Smart cities are all well and good, but how can we ensure they are secure?
By Gerry Dunphy
More than half of the world’s population are urban dwellers. The UN predicts that, by 2050, this will have increased to 68% of 9.9 billion, which means over the next three decades 2.5 billion more people will be living in our cities and putting infrastructure and resources under untold pressure.
The negative impact this could have on residents’ quality of life–their mobility, health and safety–is immense. This has not gone unnoticed; hence we are now witnessing an urban revolution and a Smart City uprising.
What is a smart city?
A smart city uses technology – devices, sensors, apps and networks, inside and outside the home – connected to the Internet of Things (IoT) to monitor the environment and its inhabitants: the energy they consume, how they move, live and breathe.
As humans, we are already better connected to the IoT than many are aware. In 2019, 79% of the UK population owned smartphones and an increasing number of us have smart devices installed in our homes – video-enabled doorbells, voice-activated speakers and smart energy meters – all monitoring our activity and sending data back to the cloud. Smart cities also use GPS for transportation management and connected vehicles. This – coupled with the Geographical Information System (GIS) – can help engineers plan cycle, or even walking, routes. Some smart cities, particularly in Asia, are already using robots for surveillance, grocery deliveries and room service in hotels. And many, such as London – are installing 5G cells to take advantage of the network’s ability to connect millions of devices and sensors robustly in the future.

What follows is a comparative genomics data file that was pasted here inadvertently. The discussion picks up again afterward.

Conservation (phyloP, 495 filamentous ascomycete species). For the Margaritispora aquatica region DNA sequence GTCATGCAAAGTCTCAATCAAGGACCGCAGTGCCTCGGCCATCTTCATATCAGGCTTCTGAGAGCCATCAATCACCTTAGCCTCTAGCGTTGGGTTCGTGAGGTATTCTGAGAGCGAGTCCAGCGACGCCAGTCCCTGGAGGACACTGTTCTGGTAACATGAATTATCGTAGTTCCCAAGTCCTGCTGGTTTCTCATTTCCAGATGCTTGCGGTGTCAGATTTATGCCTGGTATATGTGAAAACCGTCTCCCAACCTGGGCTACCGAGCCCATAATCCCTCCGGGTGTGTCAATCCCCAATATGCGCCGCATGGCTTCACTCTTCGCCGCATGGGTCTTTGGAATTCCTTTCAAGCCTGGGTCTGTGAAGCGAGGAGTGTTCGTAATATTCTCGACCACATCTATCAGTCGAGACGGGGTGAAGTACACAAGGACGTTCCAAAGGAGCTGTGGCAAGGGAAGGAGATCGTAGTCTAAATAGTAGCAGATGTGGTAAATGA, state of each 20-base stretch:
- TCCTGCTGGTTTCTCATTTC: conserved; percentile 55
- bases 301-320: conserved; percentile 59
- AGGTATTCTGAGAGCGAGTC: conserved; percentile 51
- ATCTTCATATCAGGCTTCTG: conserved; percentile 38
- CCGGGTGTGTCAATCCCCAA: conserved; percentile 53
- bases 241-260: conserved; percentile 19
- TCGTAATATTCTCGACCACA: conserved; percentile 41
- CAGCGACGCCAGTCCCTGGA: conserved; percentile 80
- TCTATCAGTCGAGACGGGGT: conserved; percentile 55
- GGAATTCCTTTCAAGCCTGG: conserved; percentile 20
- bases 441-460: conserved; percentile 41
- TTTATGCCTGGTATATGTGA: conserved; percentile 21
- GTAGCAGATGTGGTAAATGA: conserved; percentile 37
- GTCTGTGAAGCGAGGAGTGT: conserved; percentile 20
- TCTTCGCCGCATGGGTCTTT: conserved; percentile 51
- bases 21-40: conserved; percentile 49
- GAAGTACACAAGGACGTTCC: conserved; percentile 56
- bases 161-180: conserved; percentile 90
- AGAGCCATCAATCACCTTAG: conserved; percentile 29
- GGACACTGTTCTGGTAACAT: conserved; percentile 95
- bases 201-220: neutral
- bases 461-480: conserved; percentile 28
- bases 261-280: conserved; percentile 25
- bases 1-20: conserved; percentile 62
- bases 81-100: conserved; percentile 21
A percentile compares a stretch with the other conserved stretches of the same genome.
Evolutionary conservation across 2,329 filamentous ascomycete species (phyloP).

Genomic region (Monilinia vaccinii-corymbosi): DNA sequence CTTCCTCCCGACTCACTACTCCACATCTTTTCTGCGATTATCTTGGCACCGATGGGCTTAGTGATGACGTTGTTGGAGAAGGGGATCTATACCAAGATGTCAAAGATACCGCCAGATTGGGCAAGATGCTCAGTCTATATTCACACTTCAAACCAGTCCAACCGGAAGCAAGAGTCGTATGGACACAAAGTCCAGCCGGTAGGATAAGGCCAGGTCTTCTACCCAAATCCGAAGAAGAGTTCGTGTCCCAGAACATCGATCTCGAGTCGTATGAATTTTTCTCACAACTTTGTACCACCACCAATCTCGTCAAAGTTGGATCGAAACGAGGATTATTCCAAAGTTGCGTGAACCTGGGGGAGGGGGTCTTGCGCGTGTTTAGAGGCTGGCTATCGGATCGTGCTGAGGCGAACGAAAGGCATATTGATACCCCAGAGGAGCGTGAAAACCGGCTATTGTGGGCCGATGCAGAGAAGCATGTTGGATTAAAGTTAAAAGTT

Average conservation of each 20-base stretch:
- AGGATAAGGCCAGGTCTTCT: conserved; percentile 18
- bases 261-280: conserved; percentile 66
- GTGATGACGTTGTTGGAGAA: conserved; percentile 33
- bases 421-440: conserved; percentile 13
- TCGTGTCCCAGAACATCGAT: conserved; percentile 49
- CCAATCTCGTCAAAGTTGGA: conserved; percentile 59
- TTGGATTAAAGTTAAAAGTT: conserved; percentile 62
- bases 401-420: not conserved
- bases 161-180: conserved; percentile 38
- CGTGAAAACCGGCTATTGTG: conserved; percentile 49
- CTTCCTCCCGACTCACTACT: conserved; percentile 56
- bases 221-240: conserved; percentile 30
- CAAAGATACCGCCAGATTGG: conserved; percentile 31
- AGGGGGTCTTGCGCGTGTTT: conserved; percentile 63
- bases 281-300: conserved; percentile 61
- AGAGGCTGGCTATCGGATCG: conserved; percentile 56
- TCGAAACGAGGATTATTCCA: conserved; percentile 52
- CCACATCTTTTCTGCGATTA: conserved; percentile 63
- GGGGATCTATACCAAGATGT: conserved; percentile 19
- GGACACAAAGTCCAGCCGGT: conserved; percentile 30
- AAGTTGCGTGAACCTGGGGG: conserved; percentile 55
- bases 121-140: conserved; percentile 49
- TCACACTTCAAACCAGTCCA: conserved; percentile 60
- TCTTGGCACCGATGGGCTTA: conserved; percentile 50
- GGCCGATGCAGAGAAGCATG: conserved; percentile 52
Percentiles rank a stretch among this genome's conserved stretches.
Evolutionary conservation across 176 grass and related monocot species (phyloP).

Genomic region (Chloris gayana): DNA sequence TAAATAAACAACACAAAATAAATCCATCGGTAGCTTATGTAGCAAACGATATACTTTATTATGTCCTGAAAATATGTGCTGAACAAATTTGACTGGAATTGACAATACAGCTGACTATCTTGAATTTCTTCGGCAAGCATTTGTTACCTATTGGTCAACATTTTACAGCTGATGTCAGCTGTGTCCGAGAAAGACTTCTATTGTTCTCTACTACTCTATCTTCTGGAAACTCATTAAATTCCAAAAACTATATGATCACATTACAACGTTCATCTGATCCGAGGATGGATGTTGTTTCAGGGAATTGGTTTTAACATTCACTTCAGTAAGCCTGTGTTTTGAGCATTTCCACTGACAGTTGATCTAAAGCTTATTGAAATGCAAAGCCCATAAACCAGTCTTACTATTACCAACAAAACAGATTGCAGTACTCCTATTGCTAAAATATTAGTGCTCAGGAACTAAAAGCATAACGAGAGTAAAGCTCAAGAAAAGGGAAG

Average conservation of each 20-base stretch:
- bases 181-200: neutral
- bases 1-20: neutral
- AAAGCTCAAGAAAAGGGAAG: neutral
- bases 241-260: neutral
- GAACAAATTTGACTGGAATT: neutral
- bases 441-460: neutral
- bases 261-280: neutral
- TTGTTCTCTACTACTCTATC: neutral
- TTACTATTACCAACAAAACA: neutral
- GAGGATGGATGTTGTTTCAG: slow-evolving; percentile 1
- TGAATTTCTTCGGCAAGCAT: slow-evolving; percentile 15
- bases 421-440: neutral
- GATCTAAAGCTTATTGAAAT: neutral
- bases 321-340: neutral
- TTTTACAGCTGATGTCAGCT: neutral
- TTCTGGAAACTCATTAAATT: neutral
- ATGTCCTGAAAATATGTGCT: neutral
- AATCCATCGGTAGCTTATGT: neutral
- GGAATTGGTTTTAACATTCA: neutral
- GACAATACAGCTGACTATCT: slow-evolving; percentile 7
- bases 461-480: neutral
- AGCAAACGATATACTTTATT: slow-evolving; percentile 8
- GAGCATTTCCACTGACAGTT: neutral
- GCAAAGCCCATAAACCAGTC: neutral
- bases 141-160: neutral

What are the benefits of a smart city?
Smart cities are by definition, data driven, but the key to their effectiveness is how that data is used. According to Mckinsey Global Institute, a city’s ‘smartness’ is about “using technology and data purposefully to make better decisions and deliver a better quality of life”. But before the vast datasets generated through the IoT can be used to support and improve the quality of life for a city’s residents, they need to be analysed. Only then can city officials understand how to manage resources and services more efficiently to create a greener, safer, more pleasant and economically vibrant environment for its habitants; only then will they understand how to improve mobility and reduce commuting times, relieve traffic congestion, reduce pollution and emissions, increase road safety, predict and reduce energy consumption, better manage waste disposal, detect crime patterns, prevent offences and much, much more.
What’s the problem with smart cities?
On paper, smart cities sound like a modern-day Utopia. Who could possibly not want a one-way ticket to this ‘green and pleasant land’? The truth is, like anything that involves technology and data, smart cities come with their own set of challenges: security and privacy. With so much personal and private data at risk of being hacked by cyber-attackers, it’s absolutely critical that data is kept secure and does not get into the hands of criminals. Not only is it a basic human right and a legal nightmare, but it’s also imperative to achieve civilian buy-in and participation. Without that, smart cities simply cannot exist, never mind function: they need their civilians to share data if they are to make smart decisions.